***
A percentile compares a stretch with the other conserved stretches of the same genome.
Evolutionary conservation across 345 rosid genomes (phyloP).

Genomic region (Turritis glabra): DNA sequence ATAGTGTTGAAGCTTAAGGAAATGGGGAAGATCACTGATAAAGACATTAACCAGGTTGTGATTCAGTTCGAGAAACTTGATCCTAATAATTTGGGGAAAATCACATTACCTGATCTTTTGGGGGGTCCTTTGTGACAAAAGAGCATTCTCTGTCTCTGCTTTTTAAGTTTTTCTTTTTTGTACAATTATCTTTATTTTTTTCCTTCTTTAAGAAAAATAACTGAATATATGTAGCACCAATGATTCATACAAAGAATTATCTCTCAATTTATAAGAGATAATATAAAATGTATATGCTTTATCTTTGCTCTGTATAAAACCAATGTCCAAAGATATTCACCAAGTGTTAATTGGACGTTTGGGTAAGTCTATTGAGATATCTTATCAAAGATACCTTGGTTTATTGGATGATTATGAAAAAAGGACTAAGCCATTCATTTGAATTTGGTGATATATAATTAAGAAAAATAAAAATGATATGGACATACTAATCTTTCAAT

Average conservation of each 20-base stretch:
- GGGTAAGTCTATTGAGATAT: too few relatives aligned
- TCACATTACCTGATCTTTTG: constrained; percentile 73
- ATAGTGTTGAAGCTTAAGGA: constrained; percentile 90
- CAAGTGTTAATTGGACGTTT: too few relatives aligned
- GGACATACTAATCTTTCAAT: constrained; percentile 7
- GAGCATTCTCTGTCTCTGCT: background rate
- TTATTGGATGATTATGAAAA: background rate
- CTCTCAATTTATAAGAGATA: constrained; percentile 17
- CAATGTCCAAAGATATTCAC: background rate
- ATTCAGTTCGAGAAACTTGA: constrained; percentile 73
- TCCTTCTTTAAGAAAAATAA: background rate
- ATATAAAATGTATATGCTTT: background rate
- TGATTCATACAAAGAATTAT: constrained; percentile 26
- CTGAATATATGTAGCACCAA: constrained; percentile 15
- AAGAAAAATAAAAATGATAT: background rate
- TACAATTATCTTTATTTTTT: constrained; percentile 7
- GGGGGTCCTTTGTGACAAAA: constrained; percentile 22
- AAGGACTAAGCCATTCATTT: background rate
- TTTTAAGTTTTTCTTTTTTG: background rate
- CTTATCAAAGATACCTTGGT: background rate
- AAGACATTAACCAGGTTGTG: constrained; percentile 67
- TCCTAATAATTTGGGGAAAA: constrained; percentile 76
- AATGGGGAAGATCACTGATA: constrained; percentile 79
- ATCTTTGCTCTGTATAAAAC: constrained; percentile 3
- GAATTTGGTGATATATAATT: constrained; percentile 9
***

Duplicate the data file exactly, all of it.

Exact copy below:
A percentile compares a stretch with the other conserved stretches of the same genome.
Evolutionary conservation across 345 rosid genomes (phyloP).

Genomic region (Turritis glabra): DNA sequence ATAGTGTTGAAGCTTAAGGAAATGGGGAAGATCACTGATAAAGACATTAACCAGGTTGTGATTCAGTTCGAGAAACTTGATCCTAATAATTTGGGGAAAATCACATTACCTGATCTTTTGGGGGGTCCTTTGTGACAAAAGAGCATTCTCTGTCTCTGCTTTTTAAGTTTTTCTTTTTTGTACAATTATCTTTATTTTTTTCCTTCTTTAAGAAAAATAACTGAATATATGTAGCACCAATGATTCATACAAAGAATTATCTCTCAATTTATAAGAGATAATATAAAATGTATATGCTTTATCTTTGCTCTGTATAAAACCAATGTCCAAAGATATTCACCAAGTGTTAATTGGACGTTTGGGTAAGTCTATTGAGATATCTTATCAAAGATACCTTGGTTTATTGGATGATTATGAAAAAAGGACTAAGCCATTCATTTGAATTTGGTGATATATAATTAAGAAAAATAAAAATGATATGGACATACTAATCTTTCAAT

Average conservation of each 20-base stretch:
- GGGTAAGTCTATTGAGATAT: too few relatives aligned
- TCACATTACCTGATCTTTTG: constrained; percentile 73
- ATAGTGTTGAAGCTTAAGGA: constrained; percentile 90
- CAAGTGTTAATTGGACGTTT: too few relatives aligned
- GGACATACTAATCTTTCAAT: constrained; percentile 7
- GAGCATTCTCTGTCTCTGCT: background rate
- TTATTGGATGATTATGAAAA: background rate
- CTCTCAATTTATAAGAGATA: constrained; percentile 17
- CAATGTCCAAAGATATTCAC: background rate
- ATTCAGTTCGAGAAACTTGA: constrained; percentile 73
- TCCTTCTTTAAGAAAAATAA: background rate
- ATATAAAATGTATATGCTTT: background rate
- TGATTCATACAAAGAATTAT: constrained; percentile 26
- CTGAATATATGTAGCACCAA: constrained; percentile 15
- AAGAAAAATAAAAATGATAT: background rate
- TACAATTATCTTTATTTTTT: constrained; percentile 7
- GGGGGTCCTTTGTGACAAAA: constrained; percentile 22
- AAGGACTAAGCCATTCATTT: background rate
- TTTTAAGTTTTTCTTTTTTG: background rate
- CTTATCAAAGATACCTTGGT: background rate
- AAGACATTAACCAGGTTGTG: constrained; percentile 67
- TCCTAATAATTTGGGGAAAA: constrained; percentile 76
- AATGGGGAAGATCACTGATA: constrained; percentile 79
- ATCTTTGCTCTGTATAAAAC: constrained; percentile 3
- GAATTTGGTGATATATAATT: constrained; percentile 9